# Need help Nuclear Fission Question

1. Oct 8, 2004

### maccaman

This is probably an easy question for most of you, but me nor my teacher knew. Today we learned that nuclear fission can occur when a neutron "hits" the nucleus of Uranium-235. What i wanted to know is, where does this neutron come from, and how can they make it hit this uranium-235 atom.

Any help would be greatly appreciated.

2. Oct 8, 2004

### humanino

The incoming neutron generally comes from... a previous fission ! It may seem like the problem of the egg and the cow and which came first
Look at this schematic reaction. An incoming neutron causes fission of $$^{235}U$$ in $$^{144}Ba$$ plus $$^{89}Kr$$ thus liberating three neutrons : each of them could trigger one reaction, overall producing 9 neutrons... So basically, if you stack more than a critical mass of $$^{235}U$$, byitself it will radiate energy. Random processes will eventually cause a few neutrons to be liberated, spontaneous fission for instance, and as you can imagine the process is divergent : if you actually stack really too much, it would blow.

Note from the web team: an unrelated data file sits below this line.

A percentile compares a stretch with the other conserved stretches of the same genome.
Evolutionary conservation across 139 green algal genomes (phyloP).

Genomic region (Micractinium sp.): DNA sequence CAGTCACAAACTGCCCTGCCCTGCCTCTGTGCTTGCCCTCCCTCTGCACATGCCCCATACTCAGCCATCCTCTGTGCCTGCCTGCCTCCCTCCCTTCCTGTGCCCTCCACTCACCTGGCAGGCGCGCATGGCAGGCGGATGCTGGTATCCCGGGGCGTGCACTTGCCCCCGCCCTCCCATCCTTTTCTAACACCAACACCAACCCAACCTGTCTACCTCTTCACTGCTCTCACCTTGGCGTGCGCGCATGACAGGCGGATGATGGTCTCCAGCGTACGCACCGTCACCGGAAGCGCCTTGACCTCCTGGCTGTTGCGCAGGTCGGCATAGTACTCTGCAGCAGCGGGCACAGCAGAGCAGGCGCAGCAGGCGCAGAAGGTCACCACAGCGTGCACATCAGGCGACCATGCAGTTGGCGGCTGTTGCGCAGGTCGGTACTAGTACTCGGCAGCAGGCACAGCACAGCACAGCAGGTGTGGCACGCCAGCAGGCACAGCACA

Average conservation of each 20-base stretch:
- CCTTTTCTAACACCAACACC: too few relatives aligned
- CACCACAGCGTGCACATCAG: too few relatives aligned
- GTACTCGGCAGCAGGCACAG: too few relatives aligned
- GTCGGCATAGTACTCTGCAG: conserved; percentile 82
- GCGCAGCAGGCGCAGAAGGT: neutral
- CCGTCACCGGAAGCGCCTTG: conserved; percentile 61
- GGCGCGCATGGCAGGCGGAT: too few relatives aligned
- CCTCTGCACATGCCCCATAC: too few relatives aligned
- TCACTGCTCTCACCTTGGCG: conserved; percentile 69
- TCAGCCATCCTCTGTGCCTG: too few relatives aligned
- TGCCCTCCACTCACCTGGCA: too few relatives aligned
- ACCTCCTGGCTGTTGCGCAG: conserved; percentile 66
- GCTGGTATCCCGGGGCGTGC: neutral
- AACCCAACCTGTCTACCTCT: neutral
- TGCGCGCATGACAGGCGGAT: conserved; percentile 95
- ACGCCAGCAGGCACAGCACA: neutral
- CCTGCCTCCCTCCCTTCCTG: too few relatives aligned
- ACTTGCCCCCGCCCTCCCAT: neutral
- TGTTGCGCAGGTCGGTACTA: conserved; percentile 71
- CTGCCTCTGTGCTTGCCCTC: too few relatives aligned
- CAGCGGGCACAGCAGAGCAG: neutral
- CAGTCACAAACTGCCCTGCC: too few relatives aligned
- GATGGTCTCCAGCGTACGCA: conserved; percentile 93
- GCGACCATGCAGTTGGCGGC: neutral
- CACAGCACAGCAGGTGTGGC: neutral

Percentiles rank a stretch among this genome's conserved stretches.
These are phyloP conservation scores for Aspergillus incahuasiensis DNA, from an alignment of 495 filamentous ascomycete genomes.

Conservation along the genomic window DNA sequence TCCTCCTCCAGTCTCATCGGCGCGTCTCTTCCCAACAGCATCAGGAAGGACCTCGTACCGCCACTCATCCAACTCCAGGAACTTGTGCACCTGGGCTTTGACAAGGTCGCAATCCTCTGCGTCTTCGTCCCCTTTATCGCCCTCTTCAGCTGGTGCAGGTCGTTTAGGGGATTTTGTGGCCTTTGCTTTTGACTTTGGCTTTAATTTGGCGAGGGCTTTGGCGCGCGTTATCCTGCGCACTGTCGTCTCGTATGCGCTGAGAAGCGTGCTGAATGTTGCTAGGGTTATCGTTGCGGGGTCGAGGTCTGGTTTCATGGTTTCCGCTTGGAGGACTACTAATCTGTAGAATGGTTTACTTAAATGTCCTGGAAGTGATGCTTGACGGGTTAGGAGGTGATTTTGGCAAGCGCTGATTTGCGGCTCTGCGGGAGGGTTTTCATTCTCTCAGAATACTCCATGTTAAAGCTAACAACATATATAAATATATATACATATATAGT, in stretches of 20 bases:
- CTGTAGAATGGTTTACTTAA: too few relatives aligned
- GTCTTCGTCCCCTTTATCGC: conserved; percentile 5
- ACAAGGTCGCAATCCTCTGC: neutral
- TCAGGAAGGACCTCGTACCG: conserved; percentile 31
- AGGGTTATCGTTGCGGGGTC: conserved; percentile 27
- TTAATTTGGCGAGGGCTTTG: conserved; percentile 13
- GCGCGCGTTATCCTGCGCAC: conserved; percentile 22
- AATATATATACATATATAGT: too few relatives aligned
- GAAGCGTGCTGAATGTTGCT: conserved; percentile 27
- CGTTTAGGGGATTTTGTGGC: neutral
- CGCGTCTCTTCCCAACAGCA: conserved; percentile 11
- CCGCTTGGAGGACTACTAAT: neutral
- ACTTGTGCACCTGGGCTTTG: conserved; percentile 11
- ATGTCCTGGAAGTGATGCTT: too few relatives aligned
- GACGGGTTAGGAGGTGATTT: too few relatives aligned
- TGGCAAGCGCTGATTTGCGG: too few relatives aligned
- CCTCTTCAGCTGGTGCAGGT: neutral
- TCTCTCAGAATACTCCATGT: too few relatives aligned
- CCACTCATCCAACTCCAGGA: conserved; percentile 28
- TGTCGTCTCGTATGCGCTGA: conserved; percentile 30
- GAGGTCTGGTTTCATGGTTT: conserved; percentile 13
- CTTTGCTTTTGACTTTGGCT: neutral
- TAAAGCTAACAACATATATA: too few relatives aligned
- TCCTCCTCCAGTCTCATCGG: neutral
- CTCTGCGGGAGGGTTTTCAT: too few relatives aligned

This is controlled in nuclear plants, which do not aim at blowing stuff. For instance http://www.npp.hu/mukodes/lancreakcio-e.htm [Broken] is a drawing illustrating the need for a moderator to cool down the neutrons. An absorber is usually also used to control the rate of reactions.

wikipedia
Lawrence Berkeley National Laboratory
Uni. of Prince Edwards

Last edited by a moderator: May 1, 2017
3. Oct 8, 2004

### arivero

I'd add, that uranium spontaneously disintegrates producing alpha and gamma radiation, and this is enough energy source to start natural reactors if the concentration of uranium is big.

4. Oct 8, 2004

### KaneOris

Aka, Critical Mass

5. Oct 8, 2004

### maccaman

cheers people, thanks for that